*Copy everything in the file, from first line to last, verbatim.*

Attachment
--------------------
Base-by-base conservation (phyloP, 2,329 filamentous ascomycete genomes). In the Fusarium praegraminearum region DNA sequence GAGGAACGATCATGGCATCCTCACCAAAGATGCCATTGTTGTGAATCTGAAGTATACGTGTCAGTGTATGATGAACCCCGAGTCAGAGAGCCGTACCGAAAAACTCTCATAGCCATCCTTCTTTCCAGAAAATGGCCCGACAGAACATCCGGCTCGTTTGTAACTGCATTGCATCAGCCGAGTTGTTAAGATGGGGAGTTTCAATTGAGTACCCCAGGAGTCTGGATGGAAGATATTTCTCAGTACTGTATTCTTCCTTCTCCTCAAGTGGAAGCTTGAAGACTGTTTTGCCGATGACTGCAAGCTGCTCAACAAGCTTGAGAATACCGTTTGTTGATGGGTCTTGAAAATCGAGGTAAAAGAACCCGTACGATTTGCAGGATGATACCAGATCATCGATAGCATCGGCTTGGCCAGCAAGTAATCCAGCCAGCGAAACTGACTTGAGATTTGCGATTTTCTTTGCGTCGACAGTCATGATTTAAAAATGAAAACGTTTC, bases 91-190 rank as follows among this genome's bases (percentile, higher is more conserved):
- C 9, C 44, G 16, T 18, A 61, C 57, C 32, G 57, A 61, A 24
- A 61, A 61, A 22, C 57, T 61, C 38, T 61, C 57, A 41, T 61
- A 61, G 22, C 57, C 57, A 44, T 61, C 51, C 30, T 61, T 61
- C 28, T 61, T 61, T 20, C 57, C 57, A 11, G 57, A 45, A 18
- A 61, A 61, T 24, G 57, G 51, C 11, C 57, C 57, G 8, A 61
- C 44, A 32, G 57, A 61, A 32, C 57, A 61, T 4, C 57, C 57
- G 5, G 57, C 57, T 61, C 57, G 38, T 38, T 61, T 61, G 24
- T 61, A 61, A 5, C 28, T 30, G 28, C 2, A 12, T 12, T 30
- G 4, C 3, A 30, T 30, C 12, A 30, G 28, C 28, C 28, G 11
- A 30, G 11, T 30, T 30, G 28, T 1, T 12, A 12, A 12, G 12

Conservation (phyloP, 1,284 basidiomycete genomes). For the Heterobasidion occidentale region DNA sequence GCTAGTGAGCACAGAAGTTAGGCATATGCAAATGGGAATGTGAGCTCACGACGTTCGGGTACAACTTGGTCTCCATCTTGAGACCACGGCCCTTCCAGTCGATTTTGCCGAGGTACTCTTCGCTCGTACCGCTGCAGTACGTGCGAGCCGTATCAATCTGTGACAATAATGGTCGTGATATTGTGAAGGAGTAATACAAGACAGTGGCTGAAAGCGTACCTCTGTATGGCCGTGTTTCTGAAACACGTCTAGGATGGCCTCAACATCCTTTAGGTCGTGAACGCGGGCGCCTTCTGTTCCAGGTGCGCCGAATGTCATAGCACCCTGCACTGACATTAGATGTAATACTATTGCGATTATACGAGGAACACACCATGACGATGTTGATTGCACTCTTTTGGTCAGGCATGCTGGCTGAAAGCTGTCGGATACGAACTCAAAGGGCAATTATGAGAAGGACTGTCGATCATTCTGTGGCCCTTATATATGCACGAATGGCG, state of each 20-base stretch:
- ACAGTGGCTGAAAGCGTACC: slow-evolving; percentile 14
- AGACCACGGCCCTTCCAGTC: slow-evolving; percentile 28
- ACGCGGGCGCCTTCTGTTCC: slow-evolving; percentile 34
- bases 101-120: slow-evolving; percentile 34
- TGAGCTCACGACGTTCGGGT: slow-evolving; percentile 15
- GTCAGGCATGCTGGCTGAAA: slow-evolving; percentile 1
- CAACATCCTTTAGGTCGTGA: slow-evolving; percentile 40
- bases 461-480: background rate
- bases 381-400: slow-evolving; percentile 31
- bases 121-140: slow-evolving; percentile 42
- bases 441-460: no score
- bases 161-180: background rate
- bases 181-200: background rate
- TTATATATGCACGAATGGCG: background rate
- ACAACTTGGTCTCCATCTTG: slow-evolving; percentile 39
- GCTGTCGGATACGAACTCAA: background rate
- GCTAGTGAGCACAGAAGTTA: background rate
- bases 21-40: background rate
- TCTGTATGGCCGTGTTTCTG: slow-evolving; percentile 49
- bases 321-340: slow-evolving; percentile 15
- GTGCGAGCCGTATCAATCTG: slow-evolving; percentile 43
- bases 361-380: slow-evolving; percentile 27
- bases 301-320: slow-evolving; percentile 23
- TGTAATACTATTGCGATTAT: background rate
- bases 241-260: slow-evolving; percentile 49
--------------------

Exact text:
Base-by-base conservation (phyloP, 2,329 filamentous ascomycete genomes). In the Fusarium praegraminearum region DNA sequence GAGGAACGATCATGGCATCCTCACCAAAGATGCCATTGTTGTGAATCTGAAGTATACGTGTCAGTGTATGATGAACCCCGAGTCAGAGAGCCGTACCGAAAAACTCTCATAGCCATCCTTCTTTCCAGAAAATGGCCCGACAGAACATCCGGCTCGTTTGTAACTGCATTGCATCAGCCGAGTTGTTAAGATGGGGAGTTTCAATTGAGTACCCCAGGAGTCTGGATGGAAGATATTTCTCAGTACTGTATTCTTCCTTCTCCTCAAGTGGAAGCTTGAAGACTGTTTTGCCGATGACTGCAAGCTGCTCAACAAGCTTGAGAATACCGTTTGTTGATGGGTCTTGAAAATCGAGGTAAAAGAACCCGTACGATTTGCAGGATGATACCAGATCATCGATAGCATCGGCTTGGCCAGCAAGTAATCCAGCCAGCGAAACTGACTTGAGATTTGCGATTTTCTTTGCGTCGACAGTCATGATTTAAAAATGAAAACGTTTC, bases 91-190 rank as follows among this genome's bases (percentile, higher is more conserved):
- C 9, C 44, G 16, T 18, A 61, C 57, C 32, G 57, A 61, A 24
- A 61, A 61, A 22, C 57, T 61, C 38, T 61, C 57, A 41, T 61
- A 61, G 22, C 57, C 57, A 44, T 61, C 51, C 30, T 61, T 61
- C 28, T 61, T 61, T 20, C 57, C 57, A 11, G 57, A 45, A 18
- A 61, A 61, T 24, G 57, G 51, C 11, C 57, C 57, G 8, A 61
- C 44, A 32, G 57, A 61, A 32, C 57, A 61, T 4, C 57, C 57
- G 5, G 57, C 57, T 61, C 57, G 38, T 38, T 61, T 61, G 24
- T 61, A 61, A 5, C 28, T 30, G 28, C 2, A 12, T 12, T 30
- G 4, C 3, A 30, T 30, C 12, A 30, G 28, C 28, C 28, G 11
- A 30, G 11, T 30, T 30, G 28, T 1, T 12, A 12, A 12, G 12

Conservation (phyloP, 1,284 basidiomycete genomes). For the Heterobasidion occidentale region DNA sequence GCTAGTGAGCACAGAAGTTAGGCATATGCAAATGGGAATGTGAGCTCACGACGTTCGGGTACAACTTGGTCTCCATCTTGAGACCACGGCCCTTCCAGTCGATTTTGCCGAGGTACTCTTCGCTCGTACCGCTGCAGTACGTGCGAGCCGTATCAATCTGTGACAATAATGGTCGTGATATTGTGAAGGAGTAATACAAGACAGTGGCTGAAAGCGTACCTCTGTATGGCCGTGTTTCTGAAACACGTCTAGGATGGCCTCAACATCCTTTAGGTCGTGAACGCGGGCGCCTTCTGTTCCAGGTGCGCCGAATGTCATAGCACCCTGCACTGACATTAGATGTAATACTATTGCGATTATACGAGGAACACACCATGACGATGTTGATTGCACTCTTTTGGTCAGGCATGCTGGCTGAAAGCTGTCGGATACGAACTCAAAGGGCAATTATGAGAAGGACTGTCGATCATTCTGTGGCCCTTATATATGCACGAATGGCG, state of each 20-base stretch:
- ACAGTGGCTGAAAGCGTACC: slow-evolving; percentile 14
- AGACCACGGCCCTTCCAGTC: slow-evolving; percentile 28
- ACGCGGGCGCCTTCTGTTCC: slow-evolving; percentile 34
- bases 101-120: slow-evolving; percentile 34
- TGAGCTCACGACGTTCGGGT: slow-evolving; percentile 15
- GTCAGGCATGCTGGCTGAAA: slow-evolving; percentile 1
- CAACATCCTTTAGGTCGTGA: slow-evolving; percentile 40
- bases 461-480: background rate
- bases 381-400: slow-evolving; percentile 31
- bases 121-140: slow-evolving; percentile 42
- bases 441-460: no score
- bases 161-180: background rate
- bases 181-200: background rate
- TTATATATGCACGAATGGCG: background rate
- ACAACTTGGTCTCCATCTTG: slow-evolving; percentile 39
- GCTGTCGGATACGAACTCAA: background rate
- GCTAGTGAGCACAGAAGTTA: background rate
- bases 21-40: background rate
- TCTGTATGGCCGTGTTTCTG: slow-evolving; percentile 49
- bases 321-340: slow-evolving; percentile 15
- GTGCGAGCCGTATCAATCTG: slow-evolving; percentile 43
- bases 361-380: slow-evolving; percentile 27
- bases 301-320: slow-evolving; percentile 23
- TGTAATACTATTGCGATTAT: background rate
- bases 241-260: slow-evolving; percentile 49